Can I re-use an oil sample bottle?

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2,187
Location
Arizona
I have a sample of gear oil that I've decided I don't care to analyze. I need to take an engine oil sample. I would like to empty the gear oil, clean the bottle, and put the engine oil sample in to send it off. Is there anything wrong with this? How is the best way to clean the bottle so as to minimize/eliminate contamination? Just soapy water & a hair dryer? Or ether (well, starting fluid w/50% ether)? Or brake cleaner? Or something else? I could just go look for another bottle, but I'm not sure what kind of plastic it's made of or where to go looking. Thanks for all help and ideas.
 
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11,342
Location
Florida, Cape Coral
If it's a plastic bottle forget it as some of the plastasizers have probably leached out. If it's glass I'd start with your dish washer followed by plain old alcohol (not volka) and then rinse with distilled water and air dry. My thoughts are if you get back a questionable analysis will you ever know if it's contamination?
 
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1,412
Location
Falls Church VA
You can do anything you want to do, but it probably isn't a smart thing to do. Story as related to me: Fellow sent in an oil sample, and got a call saying that he had anti-freeze in the oil. Recommendation was to get car checked immediately. Since man had added no coolant, he thought it might be a false reading. He pulled a sample from the fresh oil (about 1000 miles) and it came out fine. On reflection, he figured it out. The previous fall, he had drained his antifreeze into a pan. Washed the pan out, dried it, and put it away. When he drained his oil, he used the same pan. Then he dipped a sample out of the drain pan. Showed anti-freeze. Keep in mind you are talking in parts per million--like a shot of vermouth in a swimming pool full of gin!
 

Jay

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1,607
Location
Idaho Falls, ID
I don't think it's a good idea to attempt to clean a sample bottle and re-use it. Sample bottles have lab-grade cleanliness because oil analysis can detect 1 or 2 ppm contamination. It's pretty tough to get that degree of cleanliness at home. It's not even a good idea to leave the lid off a sample bottle for any length of time longer than it takes to get the sample.
 
You can but there will always be some uncertainty. If you use a solvent or fuel or starting fluid to remove the oil then it can cause a false positive fuel test. If you use soap then you can get high sodium or silicon readings if not rinsed completely. Hard water can affect the additives readings. Most likely these things won't happen but it is possible so you decide if it is worth the risk.
 

bulwnkl

Thread starter
Messages
2,187
Location
Arizona
Thanks for the replies, fellows. The bottle had a gear oil sample in it. I decided to clean it with ether (okay, starting fluid w/50% ether), let it air dry, then I "rinsed" the bottle with some non-detergent motor oil and let that drain thoroughly and wiped it a little with a no-lint shop towel. I've now caught a sample from my drain last night in the bottle and it's sitting there. I looked all over for new/alternate containers, but I don't know if these are special plastic or not. The trouble is I still have some analyses I pre-paid for a while back, but a couple bottles cracked in a recent move. Anyway, I'm not too concerned if I see a little fuel dilution issue with this sample. I'm looking mostly to verify the absence of glycol and maybe get some idea of visc/oxid/nit/sulf. TBN couldn't possibly be depleted in this sample, and wear metals are of no concern whatsoever this time around; it's a super-short OCI rinsing some Neutra and starting a bypass setup. Thanks again!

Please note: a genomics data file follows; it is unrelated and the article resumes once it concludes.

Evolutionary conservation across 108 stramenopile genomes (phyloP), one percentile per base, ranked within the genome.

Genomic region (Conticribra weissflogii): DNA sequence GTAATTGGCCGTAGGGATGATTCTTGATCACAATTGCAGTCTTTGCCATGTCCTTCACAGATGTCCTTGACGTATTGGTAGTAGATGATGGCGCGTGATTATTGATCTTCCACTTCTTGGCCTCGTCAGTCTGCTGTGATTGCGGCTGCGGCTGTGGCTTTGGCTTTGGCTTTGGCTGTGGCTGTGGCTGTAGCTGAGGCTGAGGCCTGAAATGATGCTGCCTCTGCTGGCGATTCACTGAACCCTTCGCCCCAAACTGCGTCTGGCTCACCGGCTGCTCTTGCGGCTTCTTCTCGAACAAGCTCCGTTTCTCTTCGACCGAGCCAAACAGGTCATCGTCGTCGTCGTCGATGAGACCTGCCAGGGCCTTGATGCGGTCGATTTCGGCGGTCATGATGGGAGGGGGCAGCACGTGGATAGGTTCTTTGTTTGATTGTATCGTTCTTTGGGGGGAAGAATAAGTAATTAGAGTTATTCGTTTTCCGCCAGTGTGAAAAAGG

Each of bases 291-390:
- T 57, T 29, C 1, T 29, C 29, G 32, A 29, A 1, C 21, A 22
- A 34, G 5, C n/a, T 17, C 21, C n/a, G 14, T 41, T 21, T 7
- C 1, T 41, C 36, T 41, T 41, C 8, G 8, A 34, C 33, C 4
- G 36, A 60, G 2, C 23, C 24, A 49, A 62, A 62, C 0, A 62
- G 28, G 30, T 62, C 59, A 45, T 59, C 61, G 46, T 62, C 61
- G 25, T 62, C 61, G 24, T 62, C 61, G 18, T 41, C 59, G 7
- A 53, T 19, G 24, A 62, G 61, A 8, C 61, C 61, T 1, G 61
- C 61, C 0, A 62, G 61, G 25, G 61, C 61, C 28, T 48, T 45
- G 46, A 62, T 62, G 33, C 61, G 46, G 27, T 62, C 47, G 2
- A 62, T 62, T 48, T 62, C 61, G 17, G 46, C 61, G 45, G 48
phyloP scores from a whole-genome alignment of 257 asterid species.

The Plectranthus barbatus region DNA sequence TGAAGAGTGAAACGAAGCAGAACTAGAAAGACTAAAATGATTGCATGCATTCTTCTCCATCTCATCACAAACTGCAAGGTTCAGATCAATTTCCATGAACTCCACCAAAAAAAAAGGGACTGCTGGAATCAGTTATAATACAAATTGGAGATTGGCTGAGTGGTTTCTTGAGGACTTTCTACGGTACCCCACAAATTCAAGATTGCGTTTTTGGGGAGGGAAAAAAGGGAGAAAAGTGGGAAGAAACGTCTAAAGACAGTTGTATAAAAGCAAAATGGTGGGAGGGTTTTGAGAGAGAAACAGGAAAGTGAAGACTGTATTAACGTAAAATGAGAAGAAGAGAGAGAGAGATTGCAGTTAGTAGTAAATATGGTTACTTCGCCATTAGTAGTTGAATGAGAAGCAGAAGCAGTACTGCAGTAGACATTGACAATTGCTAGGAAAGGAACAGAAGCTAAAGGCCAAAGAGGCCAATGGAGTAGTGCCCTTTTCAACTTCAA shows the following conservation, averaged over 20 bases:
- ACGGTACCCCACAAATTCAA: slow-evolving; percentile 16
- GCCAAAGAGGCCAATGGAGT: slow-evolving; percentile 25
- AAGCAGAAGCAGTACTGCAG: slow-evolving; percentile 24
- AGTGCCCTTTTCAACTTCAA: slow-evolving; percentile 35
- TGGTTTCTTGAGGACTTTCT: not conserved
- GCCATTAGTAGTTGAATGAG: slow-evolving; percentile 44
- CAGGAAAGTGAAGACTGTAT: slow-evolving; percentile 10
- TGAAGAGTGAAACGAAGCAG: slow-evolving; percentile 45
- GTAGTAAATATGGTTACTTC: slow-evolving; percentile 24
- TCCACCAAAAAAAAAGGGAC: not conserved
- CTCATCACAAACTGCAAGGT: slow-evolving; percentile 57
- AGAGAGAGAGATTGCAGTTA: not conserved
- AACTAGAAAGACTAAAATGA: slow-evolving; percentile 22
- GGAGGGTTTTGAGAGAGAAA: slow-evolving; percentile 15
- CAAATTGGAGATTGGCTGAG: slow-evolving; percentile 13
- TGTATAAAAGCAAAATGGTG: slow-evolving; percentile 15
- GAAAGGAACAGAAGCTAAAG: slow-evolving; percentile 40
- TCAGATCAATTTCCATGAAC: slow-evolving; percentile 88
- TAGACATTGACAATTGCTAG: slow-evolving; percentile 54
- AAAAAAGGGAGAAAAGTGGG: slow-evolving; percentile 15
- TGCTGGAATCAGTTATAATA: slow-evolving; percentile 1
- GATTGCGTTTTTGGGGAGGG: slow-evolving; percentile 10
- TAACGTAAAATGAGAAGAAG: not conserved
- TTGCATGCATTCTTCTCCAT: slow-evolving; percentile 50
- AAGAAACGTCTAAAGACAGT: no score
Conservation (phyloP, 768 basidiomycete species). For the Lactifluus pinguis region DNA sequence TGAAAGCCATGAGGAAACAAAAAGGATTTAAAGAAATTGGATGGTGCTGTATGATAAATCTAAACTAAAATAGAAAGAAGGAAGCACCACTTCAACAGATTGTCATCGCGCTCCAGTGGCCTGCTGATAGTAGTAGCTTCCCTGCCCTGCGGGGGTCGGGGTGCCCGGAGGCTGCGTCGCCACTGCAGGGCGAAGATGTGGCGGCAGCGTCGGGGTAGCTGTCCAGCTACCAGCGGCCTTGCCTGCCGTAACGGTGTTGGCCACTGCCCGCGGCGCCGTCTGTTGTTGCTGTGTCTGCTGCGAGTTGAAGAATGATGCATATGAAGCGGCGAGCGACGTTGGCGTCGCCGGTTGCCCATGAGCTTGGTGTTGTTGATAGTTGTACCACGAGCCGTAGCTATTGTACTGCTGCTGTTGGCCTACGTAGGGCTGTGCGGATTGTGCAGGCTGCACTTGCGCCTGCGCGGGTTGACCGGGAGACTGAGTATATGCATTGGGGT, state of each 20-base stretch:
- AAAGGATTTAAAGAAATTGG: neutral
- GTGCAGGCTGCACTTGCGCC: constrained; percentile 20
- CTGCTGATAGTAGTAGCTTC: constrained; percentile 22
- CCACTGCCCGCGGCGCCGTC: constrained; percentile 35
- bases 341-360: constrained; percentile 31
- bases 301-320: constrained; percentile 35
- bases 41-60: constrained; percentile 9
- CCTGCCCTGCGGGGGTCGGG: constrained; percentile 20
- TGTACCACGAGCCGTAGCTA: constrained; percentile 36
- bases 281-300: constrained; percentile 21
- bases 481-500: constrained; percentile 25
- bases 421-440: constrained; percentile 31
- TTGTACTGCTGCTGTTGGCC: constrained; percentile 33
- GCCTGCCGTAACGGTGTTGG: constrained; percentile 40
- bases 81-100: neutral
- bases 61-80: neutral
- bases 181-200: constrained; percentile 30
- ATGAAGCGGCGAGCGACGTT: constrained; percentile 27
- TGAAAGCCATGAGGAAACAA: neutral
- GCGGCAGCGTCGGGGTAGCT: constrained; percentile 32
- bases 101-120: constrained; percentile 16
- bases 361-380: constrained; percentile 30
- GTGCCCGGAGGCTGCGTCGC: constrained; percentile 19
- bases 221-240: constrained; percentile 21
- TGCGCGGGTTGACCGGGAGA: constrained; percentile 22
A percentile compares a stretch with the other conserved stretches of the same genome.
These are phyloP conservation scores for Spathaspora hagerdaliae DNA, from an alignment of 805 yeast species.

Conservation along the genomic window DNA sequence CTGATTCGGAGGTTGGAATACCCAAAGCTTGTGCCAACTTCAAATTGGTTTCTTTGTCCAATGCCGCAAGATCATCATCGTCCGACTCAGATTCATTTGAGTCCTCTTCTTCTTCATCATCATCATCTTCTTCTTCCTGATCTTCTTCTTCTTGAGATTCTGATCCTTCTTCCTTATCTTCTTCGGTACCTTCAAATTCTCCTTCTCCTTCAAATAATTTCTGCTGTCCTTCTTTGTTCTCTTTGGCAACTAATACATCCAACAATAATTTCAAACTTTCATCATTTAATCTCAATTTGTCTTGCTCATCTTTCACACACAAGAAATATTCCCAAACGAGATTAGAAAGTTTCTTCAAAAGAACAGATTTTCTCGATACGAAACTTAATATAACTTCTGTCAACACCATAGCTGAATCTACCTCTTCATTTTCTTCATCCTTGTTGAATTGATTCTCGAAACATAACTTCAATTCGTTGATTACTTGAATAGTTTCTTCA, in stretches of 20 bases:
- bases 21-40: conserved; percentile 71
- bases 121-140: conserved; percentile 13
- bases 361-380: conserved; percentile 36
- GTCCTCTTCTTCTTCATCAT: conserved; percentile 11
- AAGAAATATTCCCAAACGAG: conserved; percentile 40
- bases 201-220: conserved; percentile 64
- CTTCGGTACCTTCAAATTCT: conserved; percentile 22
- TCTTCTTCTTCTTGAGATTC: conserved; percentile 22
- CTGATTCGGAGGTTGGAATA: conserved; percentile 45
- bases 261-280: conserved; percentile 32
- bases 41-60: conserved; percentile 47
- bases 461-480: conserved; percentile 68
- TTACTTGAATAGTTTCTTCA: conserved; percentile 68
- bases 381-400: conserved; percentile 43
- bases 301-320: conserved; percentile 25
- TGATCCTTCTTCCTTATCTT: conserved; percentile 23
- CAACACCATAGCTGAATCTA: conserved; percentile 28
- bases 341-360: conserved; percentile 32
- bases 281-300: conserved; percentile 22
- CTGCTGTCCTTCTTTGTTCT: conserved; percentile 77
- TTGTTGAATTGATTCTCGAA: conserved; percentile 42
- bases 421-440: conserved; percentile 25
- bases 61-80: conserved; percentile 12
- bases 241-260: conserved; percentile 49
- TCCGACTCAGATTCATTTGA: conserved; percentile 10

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13,132
Location
By Detroit
What about cleaning it with CRC QD Electronic Contact Cleaner? The stuff is quick drying (QD) and leaves no residue. Can be found in most hardware stores, NAPA auto, etc.
 
Messages
484
Location
Washington DC area
quote:
Originally posted by TallPaul: What about cleaning it with CRC QD Electronic Contact Cleaner? The stuff is quick drying (QD) and leaves no residue. Can be found in most hardware stores, NAPA auto, etc.
That stuff is just basically isopropyl alcohol in aerosol form.
 
Messages
2,154
Location
New Hampsha
Nothing for nothing but if you ask Blackstone for a sample kit you should get it in a short amount of time. After my first UOA they sent me a case of 6! Goose [Patriot] EDIT- Whoops! Just noticed this thread is over a year old!! [Freak] Well I'm sure you made out ok [Wink]
 
Messages
13,132
Location
By Detroit
quote:
Originally posted by Lumberg:
quote:
Originally posted by TallPaul: What about cleaning it with CRC QD Electronic Contact Cleaner? The stuff is quick drying (QD) and leaves no residue. Can be found in most hardware stores, NAPA auto, etc.
That stuff is just basically isopropyl alcohol in aerosol form.

Hey, that's great. I can use it to power wash wounds. Especially good for puncture wounds. [Freak] See future news article: "Man Dies Injecting Electronic Cleaner Aerosol in Arm." [LOL!]
 
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